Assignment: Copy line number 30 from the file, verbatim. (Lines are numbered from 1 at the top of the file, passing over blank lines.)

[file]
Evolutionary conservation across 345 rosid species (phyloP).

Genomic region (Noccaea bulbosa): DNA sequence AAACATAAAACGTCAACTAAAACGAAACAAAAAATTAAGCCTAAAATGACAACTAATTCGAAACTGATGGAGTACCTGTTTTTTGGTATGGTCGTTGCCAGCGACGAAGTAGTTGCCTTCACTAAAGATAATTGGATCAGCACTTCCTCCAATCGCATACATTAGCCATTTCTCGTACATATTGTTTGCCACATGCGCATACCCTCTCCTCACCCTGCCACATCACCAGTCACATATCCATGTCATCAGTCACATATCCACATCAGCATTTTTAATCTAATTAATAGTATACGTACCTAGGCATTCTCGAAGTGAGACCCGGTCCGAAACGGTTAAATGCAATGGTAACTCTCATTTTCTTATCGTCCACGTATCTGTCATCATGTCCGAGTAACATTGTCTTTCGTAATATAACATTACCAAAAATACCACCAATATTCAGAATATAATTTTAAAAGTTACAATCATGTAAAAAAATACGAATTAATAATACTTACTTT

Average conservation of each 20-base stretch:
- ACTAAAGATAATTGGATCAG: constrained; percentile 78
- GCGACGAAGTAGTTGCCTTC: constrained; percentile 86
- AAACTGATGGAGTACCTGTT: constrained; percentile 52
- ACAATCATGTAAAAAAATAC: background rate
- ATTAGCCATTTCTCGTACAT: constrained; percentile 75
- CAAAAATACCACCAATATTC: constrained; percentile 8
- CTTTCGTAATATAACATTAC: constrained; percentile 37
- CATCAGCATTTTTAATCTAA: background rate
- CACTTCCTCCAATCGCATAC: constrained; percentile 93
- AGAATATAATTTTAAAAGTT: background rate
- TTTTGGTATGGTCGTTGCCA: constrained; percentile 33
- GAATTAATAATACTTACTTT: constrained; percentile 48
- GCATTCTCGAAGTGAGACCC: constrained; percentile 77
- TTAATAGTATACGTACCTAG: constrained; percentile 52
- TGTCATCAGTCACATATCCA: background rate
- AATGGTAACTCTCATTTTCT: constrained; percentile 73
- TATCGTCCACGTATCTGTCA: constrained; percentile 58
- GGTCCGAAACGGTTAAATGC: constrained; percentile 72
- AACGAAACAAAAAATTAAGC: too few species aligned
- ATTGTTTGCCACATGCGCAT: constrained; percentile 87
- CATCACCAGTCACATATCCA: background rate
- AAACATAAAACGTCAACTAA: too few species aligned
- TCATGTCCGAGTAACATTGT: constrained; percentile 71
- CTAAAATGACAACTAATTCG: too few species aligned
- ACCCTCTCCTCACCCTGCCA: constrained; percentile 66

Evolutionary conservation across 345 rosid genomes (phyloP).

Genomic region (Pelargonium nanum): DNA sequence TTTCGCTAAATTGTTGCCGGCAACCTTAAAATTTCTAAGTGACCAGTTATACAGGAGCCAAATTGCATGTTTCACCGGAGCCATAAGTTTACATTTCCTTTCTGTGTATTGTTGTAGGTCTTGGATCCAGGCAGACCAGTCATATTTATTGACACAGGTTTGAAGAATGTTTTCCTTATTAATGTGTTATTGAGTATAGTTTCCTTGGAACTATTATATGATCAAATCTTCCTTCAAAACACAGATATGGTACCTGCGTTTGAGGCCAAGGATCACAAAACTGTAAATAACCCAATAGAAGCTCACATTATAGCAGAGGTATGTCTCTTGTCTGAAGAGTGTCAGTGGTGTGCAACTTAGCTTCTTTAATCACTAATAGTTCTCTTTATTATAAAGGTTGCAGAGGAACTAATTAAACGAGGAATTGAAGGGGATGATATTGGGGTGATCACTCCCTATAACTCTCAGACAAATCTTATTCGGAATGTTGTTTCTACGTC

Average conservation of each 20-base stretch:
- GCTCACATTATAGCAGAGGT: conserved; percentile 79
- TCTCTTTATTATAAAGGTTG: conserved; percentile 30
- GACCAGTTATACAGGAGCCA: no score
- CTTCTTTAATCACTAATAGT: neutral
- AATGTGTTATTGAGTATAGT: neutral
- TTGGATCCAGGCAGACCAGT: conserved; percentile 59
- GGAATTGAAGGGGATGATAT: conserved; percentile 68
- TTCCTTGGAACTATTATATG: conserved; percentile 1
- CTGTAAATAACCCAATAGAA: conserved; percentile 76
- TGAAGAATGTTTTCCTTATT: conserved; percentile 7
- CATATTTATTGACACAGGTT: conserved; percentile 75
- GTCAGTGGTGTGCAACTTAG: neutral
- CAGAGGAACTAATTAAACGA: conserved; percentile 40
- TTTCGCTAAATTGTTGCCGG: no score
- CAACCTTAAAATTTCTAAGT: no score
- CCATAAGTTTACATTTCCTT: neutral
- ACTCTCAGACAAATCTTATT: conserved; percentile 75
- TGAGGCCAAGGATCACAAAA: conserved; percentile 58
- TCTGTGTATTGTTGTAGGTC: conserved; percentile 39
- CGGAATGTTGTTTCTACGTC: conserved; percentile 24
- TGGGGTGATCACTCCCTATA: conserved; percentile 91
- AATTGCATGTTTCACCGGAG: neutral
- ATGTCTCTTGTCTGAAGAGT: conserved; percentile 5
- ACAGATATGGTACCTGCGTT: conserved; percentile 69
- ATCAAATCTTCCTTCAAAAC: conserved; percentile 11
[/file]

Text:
Genomic region (Pelargonium nanum): DNA sequence TTTCGCTAAATTGTTGCCGGCAACCTTAAAATTTCTAAGTGACCAGTTATACAGGAGCCAAATTGCATGTTTCACCGGAGCCATAAGTTTACATTTCCTTTCTGTGTATTGTTGTAGGTCTTGGATCCAGGCAGACCAGTCATATTTATTGACACAGGTTTGAAGAATGTTTTCCTTATTAATGTGTTATTGAGTATAGTTTCCTTGGAACTATTATATGATCAAATCTTCCTTCAAAACACAGATATGGTACCTGCGTTTGAGGCCAAGGATCACAAAACTGTAAATAACCCAATAGAAGCTCACATTATAGCAGAGGTATGTCTCTTGTCTGAAGAGTGTCAGTGGTGTGCAACTTAGCTTCTTTAATCACTAATAGTTCTCTTTATTATAAAGGTTGCAGAGGAACTAATTAAACGAGGAATTGAAGGGGATGATATTGGGGTGATCACTCCCTATAACTCTCAGACAAATCTTATTCGGAATGTTGTTTCTACGTC